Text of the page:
High fashion, ‘Indigenized’ at Celebration

Lily Hope and Deanne Lampe attach silver cones to Chilkat fringe for their piece in the Sealaska Heritage Institute Native Fashion Show. (Photo by Annie Bartholomew/KTOO)

Lily Hope and Deanne Lampe attach silver cones to Chilkat fringe for their piece in the Sealaska Heritage Institute Native Fashion Show. (Photo by Annie Bartholomew/KTOO)

At a kitchen table in a Douglas home, Lily Hope arranges buttons into a basketry pattern on a silky blue dress. Her auntie Deanna Lampe cuts fibers of cedar and wool spun together. They’re two of the 17 Alaska Native artists whose pieces willl be showcased at a Sealaska Heritage Institute‘s Native Fashion Show Friday, a first for Celebration.

Designer Lily Hope creates a wave basketry design in buttons on a silky blue dress for Celebration's Native Fashion Show. (Photo by Annie Bartholomew/KTOO)

Designer Lily Hope creates a wave basketry design in buttons on a silky blue dress for Celebration’s Native Fashion Show. (Photo by Annie Bartholomew/KTOO)

“We’ve always been sewers,” said Lampe.

“Beadmakers and earring makers,” said Hope. “I think I’ve been sewing buttons since I was 9. That’s the hazard of having a family that makes art.”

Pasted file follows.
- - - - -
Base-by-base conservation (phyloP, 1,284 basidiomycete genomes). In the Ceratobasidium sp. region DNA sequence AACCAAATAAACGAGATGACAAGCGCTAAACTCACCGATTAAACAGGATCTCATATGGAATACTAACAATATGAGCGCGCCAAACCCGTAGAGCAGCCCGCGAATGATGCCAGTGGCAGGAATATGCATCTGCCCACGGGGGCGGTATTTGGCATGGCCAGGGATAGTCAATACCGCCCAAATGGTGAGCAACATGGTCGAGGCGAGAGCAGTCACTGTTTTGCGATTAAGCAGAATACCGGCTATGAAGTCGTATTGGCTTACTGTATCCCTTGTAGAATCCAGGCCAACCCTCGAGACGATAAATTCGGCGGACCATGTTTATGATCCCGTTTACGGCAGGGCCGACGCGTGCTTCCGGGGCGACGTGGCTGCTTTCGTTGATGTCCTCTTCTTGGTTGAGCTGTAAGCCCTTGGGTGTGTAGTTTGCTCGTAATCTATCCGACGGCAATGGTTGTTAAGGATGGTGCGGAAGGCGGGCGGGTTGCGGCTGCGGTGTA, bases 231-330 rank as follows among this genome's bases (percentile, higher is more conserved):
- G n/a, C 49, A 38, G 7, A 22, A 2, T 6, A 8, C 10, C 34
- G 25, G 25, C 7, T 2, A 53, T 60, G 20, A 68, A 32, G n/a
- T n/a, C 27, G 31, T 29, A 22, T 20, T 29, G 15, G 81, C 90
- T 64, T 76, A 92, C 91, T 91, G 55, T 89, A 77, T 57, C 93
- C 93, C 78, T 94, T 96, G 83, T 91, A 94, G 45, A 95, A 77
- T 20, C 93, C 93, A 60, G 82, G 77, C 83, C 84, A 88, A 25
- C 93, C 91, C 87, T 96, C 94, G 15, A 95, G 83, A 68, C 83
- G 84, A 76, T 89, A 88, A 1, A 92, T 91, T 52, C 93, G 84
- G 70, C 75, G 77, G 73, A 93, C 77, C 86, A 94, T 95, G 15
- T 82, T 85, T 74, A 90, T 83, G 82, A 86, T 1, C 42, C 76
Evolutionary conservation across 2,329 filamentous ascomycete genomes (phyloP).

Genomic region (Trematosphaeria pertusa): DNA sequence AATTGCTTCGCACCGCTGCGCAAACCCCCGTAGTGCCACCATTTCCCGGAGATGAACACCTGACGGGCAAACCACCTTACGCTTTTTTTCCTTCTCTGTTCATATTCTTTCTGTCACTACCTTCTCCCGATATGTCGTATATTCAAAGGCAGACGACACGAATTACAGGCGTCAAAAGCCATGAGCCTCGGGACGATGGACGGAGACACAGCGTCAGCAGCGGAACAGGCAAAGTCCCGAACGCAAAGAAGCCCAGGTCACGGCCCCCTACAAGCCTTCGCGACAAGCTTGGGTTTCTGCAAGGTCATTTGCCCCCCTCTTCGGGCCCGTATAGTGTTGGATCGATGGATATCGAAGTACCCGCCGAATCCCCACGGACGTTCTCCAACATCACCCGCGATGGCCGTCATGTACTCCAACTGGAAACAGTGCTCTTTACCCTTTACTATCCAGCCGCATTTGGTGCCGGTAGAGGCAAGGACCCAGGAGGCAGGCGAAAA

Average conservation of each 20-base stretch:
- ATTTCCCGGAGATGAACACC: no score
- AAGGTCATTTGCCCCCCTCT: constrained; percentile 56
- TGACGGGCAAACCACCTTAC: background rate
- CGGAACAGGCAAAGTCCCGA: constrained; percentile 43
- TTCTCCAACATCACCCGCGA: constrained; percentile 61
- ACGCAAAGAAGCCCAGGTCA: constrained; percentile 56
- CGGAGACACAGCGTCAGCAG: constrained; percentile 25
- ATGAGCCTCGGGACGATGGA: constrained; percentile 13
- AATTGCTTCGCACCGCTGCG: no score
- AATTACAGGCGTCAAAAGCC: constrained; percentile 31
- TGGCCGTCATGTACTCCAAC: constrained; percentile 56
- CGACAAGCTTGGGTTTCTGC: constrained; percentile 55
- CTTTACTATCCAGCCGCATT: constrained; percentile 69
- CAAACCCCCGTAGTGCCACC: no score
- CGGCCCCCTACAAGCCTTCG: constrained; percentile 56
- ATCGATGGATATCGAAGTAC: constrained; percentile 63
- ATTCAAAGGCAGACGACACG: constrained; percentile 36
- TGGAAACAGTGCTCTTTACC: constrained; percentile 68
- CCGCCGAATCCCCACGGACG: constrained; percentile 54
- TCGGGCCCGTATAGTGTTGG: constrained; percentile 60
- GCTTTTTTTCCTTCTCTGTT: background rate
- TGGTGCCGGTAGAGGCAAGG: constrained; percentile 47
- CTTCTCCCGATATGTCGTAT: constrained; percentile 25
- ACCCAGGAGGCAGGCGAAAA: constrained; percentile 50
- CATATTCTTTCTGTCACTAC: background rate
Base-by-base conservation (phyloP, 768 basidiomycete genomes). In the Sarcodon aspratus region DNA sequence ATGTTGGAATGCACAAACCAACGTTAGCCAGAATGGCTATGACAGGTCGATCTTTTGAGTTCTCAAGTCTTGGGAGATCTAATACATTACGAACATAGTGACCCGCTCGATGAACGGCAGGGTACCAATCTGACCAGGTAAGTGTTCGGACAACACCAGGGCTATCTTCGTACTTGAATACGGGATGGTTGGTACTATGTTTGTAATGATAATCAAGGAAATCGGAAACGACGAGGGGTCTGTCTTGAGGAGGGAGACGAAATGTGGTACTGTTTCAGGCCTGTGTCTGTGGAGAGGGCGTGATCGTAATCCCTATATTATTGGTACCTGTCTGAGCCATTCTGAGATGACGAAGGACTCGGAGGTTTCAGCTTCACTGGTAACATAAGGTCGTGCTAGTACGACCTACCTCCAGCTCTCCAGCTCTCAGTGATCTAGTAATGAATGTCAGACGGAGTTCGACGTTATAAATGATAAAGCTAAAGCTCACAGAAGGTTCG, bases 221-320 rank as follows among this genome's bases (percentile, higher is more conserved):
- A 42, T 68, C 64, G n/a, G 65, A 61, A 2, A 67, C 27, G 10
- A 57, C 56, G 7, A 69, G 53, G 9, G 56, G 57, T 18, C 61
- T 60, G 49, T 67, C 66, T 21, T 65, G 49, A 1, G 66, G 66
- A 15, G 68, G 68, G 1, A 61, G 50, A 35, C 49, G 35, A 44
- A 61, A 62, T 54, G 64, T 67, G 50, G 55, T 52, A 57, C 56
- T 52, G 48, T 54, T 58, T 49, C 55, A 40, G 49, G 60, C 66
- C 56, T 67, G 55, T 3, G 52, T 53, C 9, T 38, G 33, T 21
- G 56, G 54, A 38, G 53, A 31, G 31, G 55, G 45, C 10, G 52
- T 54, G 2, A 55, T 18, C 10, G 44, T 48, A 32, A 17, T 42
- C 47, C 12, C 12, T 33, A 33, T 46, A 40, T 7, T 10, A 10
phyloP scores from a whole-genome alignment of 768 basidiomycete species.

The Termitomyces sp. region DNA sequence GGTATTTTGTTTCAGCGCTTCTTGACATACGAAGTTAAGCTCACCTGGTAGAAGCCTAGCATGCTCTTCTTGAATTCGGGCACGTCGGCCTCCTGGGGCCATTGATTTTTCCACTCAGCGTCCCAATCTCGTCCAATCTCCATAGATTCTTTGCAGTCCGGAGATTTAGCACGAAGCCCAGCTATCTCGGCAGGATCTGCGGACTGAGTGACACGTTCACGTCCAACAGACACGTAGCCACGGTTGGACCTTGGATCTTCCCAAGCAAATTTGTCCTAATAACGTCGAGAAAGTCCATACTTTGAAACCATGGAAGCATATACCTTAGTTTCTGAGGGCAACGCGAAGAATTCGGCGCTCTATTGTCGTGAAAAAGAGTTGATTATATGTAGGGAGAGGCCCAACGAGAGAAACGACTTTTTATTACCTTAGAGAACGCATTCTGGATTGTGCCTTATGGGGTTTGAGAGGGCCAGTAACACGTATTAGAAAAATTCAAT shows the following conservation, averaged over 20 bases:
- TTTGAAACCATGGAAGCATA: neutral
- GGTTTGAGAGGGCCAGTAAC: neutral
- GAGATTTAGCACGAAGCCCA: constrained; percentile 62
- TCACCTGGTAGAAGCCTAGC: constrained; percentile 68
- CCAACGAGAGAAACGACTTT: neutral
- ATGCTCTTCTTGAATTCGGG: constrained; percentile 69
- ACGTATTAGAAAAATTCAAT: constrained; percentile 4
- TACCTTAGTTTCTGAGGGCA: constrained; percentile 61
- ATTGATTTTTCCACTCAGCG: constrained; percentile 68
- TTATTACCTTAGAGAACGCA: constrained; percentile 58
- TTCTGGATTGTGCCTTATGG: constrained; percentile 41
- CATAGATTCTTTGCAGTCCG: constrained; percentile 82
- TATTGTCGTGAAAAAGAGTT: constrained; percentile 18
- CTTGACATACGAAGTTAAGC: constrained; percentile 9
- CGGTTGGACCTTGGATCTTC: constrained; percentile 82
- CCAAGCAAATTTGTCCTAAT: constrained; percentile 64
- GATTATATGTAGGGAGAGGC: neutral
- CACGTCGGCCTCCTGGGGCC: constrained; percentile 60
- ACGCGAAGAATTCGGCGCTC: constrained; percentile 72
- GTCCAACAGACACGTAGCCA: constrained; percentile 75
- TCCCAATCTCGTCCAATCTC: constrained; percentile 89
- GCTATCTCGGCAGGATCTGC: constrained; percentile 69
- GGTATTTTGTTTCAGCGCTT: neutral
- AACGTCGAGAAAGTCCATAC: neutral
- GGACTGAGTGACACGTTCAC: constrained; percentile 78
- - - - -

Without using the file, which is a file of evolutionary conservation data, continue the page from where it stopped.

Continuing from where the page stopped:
The duo is busy crafting three ensembles for Celebration’s first Native Fashion Show. The looks range from business casual to show-stopping red carpet glamour — all  incorporating elements of traditional regalia including formline, Chilkat weaving and beadwork.

But as mall retailers adopt Native designs, the cultures that created them  haven’t been treated with respect. From clothing chains like Urban Outfitters using the Navajo name and patterns without permission, to the rise of costume headdresses at music festivals. Hope said the misuse of and appropriation of Native design is one reason they’re participating in the fashion show.

“I would say that’s part of the motivation for making these pieces, is to create an authentic fashion show from indigenous peoples using indigenous designs and materials,” Hope said. “To say, ‘Hey this is how you’re supposed to do it. This is the honorable way to do it.’ And do it right and make it pop, and make them go, ‘Oh, I want that.'”

“And the way they’re doing it, they’re not really respecting the tribe or the culture,” Lampe said. “They’re just remaking something they’ve seen on TV from the ‘40s which is pretty much what a lot of that stuff was,  that stuff that they had in black and white movies. That was just kinda gross. But –”

Hope finishes the thought.

“–They didn’t know any better back then, and it seems like they don’t know any better now.”